25 April 2012 - In 2011, the Convention on Migratory
Species (CMS) and Centro de Estudios en Biología
Teórica y Aplicada (BIOTA -Center for Studies in
Theoretical and Applied Biology), agreed to cooperate on
a large project within the framework of the CMS Memorandum
of Understanding on High Andean Flamingos, as part of its
implementation. The initiative is being funded by the CMS
through its Small Grants Programme (SGP).
This project to monitor populations of
High Andean Flamingos and their breeding colonies provides
data that are essential in order to know the current conservation
status of these populations and establish the trends of
the breeding colonies. The data obtained will be the basis
for developing a programme, in collaboration with institutions
from Argentina and Bolivia, to monitor and protect the species
in the future. The objective of the project is to study,
during the 2011-2012 breeding season, reproduction and active
nesting sites, count the flamingos’ breeding colonies
in priority sites, and identify the principal threats to
This project also includes a key element
of capacity building to involve park rangers and training
them on monitoring techniques.
The monitoring activities began on August
1, 2011 and will end on May 31, 2012. The important information
obtained through the study is presented at regular intervals,
once half way through the project and again at the end.
After it is completed, a final evaluation of the breeding
success of High Andean Flamingos will be presented.
A summary of the mid-term report, including
the outcomes of the work conducted to date, is presented
In January 2012, investigators from two
institutions, BIOTA in Bolivia and YUCHAN in Argentina,
simultaneously carried out a census of High Andean Flamingos
(Phoenicoparrus jamesi and P. andinus)
in the Jujuy and Catamarca wetlands in Argentina and the
wetlands of southwest Potosí in Bolivia.
This broad census covered a total of 81
wetlands, and as a result of this study, it is estimated
that in January 2012, these ecosystems were home to 93%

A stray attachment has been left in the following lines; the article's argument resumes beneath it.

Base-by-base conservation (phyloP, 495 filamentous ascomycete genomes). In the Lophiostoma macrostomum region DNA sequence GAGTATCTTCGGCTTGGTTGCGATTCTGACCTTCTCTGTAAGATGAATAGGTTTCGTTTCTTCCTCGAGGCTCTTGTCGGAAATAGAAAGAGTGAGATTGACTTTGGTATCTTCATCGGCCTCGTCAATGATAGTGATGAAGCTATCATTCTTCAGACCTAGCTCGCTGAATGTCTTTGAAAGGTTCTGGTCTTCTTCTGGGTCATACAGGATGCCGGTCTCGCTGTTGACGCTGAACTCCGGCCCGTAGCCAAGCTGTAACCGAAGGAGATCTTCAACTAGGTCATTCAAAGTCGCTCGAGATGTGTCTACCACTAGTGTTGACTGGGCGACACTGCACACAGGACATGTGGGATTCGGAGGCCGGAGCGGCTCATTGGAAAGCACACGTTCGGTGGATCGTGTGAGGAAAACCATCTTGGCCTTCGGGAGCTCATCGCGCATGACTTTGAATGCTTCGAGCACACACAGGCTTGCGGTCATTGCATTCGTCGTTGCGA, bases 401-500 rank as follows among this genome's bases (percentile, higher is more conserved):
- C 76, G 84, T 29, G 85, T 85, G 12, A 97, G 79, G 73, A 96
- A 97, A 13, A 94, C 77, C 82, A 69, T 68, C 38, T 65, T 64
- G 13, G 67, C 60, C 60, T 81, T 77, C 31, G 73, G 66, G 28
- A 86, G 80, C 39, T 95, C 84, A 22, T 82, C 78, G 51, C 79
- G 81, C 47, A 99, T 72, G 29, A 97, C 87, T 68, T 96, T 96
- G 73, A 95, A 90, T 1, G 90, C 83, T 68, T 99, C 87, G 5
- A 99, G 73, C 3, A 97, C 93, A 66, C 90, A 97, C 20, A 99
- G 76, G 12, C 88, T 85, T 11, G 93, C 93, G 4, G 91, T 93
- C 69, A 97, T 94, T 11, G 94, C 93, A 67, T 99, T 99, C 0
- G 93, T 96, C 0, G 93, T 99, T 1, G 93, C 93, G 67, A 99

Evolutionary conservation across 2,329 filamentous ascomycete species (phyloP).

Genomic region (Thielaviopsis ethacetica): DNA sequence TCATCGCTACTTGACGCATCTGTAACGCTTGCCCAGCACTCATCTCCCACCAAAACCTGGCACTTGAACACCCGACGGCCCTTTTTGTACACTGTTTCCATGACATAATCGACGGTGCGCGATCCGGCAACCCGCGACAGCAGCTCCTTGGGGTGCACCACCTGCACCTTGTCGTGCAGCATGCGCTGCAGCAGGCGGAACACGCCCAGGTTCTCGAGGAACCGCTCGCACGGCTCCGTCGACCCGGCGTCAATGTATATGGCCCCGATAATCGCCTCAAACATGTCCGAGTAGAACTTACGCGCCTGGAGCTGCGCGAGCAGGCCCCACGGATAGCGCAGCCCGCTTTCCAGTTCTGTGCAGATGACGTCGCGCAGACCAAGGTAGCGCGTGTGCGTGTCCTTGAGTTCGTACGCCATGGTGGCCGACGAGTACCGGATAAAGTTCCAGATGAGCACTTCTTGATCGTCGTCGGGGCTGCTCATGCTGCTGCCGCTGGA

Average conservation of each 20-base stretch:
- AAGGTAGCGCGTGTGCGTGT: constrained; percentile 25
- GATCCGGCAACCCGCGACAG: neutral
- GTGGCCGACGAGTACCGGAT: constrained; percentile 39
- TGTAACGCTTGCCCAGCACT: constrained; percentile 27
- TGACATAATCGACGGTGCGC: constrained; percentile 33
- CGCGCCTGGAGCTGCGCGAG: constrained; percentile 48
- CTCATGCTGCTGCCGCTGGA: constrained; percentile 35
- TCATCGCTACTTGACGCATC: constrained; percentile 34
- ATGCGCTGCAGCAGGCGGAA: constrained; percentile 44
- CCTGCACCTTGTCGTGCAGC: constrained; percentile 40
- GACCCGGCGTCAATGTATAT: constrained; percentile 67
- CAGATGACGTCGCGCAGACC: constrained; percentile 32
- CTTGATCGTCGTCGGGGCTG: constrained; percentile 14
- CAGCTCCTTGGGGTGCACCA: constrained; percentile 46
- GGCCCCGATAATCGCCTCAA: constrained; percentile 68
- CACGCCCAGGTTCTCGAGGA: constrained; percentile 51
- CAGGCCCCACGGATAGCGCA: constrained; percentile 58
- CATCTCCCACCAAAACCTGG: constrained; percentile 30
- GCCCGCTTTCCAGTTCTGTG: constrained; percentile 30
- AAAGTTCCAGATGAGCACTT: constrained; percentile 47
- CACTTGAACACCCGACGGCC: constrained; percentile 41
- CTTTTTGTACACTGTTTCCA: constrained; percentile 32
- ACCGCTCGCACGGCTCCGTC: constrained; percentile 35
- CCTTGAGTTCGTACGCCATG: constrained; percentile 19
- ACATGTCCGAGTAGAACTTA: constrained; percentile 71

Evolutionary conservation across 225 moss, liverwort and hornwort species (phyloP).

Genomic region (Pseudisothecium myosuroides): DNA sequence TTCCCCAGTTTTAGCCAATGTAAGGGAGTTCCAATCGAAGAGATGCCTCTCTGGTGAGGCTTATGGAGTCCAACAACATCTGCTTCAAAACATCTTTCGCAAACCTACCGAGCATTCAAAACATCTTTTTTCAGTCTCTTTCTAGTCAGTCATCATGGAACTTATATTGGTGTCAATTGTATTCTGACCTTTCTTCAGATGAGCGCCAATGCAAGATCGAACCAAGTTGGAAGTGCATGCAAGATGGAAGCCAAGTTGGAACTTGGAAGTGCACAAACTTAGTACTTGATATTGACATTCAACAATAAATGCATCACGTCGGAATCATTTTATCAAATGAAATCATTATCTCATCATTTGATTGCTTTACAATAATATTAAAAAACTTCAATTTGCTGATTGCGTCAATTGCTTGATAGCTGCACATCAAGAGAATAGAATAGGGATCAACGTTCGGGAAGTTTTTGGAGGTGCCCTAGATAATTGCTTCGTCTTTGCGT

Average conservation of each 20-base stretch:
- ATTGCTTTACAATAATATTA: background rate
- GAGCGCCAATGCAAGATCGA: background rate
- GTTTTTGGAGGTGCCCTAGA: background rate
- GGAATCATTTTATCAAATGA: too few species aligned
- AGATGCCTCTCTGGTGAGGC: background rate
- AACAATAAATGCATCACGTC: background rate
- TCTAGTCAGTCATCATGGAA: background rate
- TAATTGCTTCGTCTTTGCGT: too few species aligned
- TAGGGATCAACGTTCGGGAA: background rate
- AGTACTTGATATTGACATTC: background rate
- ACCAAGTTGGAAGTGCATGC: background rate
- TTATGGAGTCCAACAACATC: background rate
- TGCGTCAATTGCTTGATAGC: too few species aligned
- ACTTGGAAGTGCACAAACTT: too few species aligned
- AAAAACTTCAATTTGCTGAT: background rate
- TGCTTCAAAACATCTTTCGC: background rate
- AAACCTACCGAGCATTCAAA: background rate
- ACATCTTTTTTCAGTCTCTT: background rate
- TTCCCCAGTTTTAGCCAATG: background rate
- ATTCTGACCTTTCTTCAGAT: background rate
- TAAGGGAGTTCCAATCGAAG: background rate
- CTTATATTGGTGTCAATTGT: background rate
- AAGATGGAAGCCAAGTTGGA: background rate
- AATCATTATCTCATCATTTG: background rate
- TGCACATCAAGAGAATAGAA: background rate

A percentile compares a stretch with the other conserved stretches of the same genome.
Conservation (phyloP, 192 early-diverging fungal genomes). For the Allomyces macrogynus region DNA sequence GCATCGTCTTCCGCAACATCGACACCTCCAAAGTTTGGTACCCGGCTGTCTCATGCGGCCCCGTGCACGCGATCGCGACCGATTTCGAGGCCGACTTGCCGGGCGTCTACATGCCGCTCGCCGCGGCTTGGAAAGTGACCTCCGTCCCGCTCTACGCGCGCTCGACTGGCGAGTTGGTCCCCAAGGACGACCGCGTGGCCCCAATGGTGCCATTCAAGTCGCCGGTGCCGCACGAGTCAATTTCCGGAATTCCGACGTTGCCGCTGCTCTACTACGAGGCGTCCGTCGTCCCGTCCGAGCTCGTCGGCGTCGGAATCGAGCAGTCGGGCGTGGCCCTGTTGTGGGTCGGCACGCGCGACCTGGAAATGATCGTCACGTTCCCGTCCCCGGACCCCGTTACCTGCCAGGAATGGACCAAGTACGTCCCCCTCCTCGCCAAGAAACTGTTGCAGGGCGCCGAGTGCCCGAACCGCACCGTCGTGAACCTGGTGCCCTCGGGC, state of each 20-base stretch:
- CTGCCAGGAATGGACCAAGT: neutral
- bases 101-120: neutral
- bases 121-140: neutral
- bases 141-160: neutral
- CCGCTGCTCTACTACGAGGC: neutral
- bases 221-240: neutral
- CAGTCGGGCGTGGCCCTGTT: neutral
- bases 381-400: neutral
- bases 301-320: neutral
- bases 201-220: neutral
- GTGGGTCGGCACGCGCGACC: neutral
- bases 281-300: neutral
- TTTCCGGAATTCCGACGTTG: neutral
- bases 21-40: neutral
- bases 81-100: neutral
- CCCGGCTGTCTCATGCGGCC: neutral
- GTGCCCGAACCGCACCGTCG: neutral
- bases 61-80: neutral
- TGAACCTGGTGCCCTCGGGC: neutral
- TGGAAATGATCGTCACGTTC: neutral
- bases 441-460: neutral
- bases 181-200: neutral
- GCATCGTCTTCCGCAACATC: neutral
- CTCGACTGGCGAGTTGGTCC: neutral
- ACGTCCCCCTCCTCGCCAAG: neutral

of the entire global population of P. jamesi flamingos
and 48.7% of the entire P. andinus population.
1. Simultaneous Census of High Andean Flamingos in
Jujuy, Catamarca (Argentina) and Southwest Potosí
(Bolivia) in January 2012
During the November 2011 to April 2012
breeding period, High Andean flamingos were monitored in
28 wetlands of Southwest Potosí, Bolivia. These 28
wetlands are located in the “Los Lípez,”
which has been designated as a Ramsar site and has an area
of 1.4 million hectares. “Los Lípez,”
located between 4,200 and 6,000 m above sea level on the
Bolivian plateau is a complex of permanent saline, hypersaline
and alkaline endorheic lakes, as well as bofedal wetlands
systems and geothermal wetlands.
As of February 2012, a total of 16,106
chicks of the two flamingo species were hatched at five
lakes (Table 2), which included 10,489 P. jamesi
and 4,208 P. andinus chicks hatched on Lake Colorada.
In Argentina this year, only P. jamesi showed signs
of nesting with 259 nests at Lake Honda and 200 nests at
Data on nesting and chicks hatched up
to the end of February 2012 in southwest Bolivia support
the assumption that this flamingo breeding period will be
quite successful compared with last year when only 600 juveniles
were recorded at Lake Colorada in April 2011.
However, the accuracy of this assumption
depends on local inhabitants not interfering with nesting
colonies to collect eggs and other factors such as depredation
of the colonies by the Andean fox or rain, which can flood
nesting colonies. In April 2012, monitoring of flamingo
nesting colonies will be stepped up to determine how many
of the juveniles survived. .
2. High Andean Flamingo Chicks, by Species, Born at
Lakes in Southwest Potosí, Bolivia (as of February